General Motorsfor its 2017-2019 Chevy Bolt EVs over concerns about a risk of them bursting into flames if fully charged. Now the company’s pretty sure it has a fix, according to an announcement Thursday.
The fix is a little more complicated than simply ripping out battery packs en masse and bolting in new ones. Instead, GM technicians will use newly created diagnostic equipment to quickly detect battery modules that aren’t behaving correctly so that only replaces the batteries that need it get replaced.
GM is even going a step further, though, by installing advanced onboard diagnostics so the vehicles can self-monitor for battery anomalies and flag them before they become actual faults. It all sounds pretty cool, and what’s cooler is that GM will be rolling out that advanced diagnostics package to all Bolt owners soon. It will also be standard on all 2022 Bolts and Bolt EUVs.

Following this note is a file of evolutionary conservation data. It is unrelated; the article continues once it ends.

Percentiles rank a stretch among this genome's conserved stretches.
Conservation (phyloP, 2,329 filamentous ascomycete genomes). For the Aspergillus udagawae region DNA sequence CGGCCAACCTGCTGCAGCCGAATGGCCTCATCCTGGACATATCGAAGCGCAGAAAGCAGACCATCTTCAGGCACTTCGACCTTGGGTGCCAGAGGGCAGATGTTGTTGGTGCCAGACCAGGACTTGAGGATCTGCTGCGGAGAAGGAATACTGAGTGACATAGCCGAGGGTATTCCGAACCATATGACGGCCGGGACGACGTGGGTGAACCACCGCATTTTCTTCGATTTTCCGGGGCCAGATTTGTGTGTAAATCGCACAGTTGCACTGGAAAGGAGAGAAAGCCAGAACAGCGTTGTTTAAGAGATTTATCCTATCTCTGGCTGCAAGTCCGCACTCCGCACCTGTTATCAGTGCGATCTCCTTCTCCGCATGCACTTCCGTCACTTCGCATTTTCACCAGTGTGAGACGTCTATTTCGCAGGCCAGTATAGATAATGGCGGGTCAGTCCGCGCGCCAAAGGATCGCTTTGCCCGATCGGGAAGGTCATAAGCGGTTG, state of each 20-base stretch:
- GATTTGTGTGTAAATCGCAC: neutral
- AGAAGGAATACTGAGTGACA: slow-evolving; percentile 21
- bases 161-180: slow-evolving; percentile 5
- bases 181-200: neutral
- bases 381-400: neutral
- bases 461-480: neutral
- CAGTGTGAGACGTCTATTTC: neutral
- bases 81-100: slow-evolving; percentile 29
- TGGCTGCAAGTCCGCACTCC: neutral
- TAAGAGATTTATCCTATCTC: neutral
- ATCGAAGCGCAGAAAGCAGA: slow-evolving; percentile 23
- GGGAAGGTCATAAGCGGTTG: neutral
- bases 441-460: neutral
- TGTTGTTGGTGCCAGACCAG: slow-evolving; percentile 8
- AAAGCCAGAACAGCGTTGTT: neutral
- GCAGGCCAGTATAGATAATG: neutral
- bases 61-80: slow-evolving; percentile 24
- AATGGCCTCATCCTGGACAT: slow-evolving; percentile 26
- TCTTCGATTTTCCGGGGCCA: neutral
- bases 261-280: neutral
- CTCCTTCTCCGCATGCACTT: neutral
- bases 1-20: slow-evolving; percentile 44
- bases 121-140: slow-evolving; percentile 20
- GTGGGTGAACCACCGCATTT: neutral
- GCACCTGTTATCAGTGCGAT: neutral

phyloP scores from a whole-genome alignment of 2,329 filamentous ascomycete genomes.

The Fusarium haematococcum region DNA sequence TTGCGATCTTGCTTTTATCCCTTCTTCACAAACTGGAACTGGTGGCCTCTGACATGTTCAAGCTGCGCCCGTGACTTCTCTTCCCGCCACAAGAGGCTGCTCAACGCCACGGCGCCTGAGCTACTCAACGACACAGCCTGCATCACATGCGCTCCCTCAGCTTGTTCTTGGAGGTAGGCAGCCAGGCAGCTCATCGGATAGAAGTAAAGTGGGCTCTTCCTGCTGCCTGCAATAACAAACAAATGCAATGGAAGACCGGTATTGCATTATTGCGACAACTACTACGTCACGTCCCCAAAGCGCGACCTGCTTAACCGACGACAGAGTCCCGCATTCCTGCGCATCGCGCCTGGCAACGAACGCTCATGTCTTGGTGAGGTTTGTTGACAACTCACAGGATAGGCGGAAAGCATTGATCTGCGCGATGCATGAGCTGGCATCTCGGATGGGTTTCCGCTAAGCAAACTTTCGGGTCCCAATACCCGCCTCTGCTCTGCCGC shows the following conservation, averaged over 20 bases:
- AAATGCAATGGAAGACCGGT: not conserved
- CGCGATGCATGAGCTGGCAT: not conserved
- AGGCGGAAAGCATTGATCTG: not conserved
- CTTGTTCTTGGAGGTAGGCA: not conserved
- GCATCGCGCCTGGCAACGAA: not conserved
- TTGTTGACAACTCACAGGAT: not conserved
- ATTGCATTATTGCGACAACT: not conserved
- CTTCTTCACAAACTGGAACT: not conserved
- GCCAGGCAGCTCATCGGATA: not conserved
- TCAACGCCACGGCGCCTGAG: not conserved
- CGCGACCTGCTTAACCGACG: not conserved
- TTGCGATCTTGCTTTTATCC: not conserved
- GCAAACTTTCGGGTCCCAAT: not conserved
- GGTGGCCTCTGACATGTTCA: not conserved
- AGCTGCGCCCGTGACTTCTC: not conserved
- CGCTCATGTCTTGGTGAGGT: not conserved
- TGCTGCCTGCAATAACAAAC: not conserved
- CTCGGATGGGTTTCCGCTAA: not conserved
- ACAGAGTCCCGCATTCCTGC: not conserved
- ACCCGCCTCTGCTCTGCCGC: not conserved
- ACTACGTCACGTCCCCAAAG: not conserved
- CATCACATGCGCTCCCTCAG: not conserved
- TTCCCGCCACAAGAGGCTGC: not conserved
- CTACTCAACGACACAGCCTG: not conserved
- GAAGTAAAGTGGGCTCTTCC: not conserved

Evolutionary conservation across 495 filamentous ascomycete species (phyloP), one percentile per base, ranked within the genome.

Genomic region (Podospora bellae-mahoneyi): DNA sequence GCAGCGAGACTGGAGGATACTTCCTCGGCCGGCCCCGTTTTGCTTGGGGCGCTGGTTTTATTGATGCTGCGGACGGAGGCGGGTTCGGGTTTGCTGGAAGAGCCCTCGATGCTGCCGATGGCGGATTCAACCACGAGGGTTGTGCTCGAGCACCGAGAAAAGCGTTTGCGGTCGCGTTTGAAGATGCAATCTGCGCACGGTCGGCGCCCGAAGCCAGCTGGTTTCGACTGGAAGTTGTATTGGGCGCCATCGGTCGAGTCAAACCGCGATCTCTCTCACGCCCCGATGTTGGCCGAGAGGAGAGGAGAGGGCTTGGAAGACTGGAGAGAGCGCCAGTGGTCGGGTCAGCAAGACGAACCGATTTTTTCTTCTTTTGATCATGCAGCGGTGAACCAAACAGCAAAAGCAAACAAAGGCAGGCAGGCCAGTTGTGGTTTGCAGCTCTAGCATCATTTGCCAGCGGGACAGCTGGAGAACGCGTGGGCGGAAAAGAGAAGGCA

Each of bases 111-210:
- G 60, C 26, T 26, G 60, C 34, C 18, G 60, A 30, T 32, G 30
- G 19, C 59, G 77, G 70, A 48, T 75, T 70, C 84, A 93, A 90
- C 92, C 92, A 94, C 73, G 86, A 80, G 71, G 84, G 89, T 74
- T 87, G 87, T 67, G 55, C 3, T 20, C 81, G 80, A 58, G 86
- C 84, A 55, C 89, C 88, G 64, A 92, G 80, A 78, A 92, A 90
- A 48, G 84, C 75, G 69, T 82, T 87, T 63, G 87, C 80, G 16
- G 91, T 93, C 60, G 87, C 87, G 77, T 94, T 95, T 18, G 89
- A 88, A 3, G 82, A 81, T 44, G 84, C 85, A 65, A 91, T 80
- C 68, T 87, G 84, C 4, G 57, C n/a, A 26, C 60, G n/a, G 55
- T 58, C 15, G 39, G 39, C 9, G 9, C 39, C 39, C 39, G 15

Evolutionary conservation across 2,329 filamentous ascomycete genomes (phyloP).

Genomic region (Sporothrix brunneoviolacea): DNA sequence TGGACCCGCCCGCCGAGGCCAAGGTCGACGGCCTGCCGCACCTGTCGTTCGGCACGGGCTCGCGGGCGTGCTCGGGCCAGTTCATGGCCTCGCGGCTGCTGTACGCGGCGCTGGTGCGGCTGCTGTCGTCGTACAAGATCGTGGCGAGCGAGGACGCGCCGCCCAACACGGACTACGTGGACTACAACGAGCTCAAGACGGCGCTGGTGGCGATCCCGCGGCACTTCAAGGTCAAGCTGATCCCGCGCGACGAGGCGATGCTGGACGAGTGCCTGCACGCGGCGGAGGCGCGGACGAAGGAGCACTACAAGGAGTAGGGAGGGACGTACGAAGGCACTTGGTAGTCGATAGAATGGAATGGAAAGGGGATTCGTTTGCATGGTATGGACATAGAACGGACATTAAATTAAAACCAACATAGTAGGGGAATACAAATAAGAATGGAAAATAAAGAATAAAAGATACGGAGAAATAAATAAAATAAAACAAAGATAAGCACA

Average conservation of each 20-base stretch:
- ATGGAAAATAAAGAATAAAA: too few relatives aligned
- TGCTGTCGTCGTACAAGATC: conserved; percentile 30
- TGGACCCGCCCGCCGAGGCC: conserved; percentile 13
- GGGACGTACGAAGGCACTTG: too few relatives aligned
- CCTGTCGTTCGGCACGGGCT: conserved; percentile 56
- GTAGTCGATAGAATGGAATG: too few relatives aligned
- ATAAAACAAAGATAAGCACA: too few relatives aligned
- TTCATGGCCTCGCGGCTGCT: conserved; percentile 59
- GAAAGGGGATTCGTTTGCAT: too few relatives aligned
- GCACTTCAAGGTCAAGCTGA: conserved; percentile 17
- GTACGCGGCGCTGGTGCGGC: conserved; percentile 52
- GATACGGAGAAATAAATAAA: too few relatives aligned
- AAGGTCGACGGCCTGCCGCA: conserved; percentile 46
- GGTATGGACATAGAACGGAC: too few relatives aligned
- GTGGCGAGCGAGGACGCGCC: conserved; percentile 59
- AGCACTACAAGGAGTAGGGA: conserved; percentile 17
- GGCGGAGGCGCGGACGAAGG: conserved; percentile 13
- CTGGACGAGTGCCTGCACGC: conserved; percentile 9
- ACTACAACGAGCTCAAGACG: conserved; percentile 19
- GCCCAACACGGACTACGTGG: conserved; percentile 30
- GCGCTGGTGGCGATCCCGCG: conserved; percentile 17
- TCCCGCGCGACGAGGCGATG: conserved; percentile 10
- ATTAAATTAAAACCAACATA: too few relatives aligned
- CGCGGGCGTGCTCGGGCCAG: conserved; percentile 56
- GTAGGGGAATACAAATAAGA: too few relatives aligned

Once a Bolt owner visits their friendly local Chevy dealer and gets the fix, the dealer will remove the previous 90% charge limitation, and the car can once again charge to 100%. Owners of 2019 model Bolts can now get the fix performed on their vehicles, but for some reason, 2017 and 2018 Bolt owners have to wait until late May.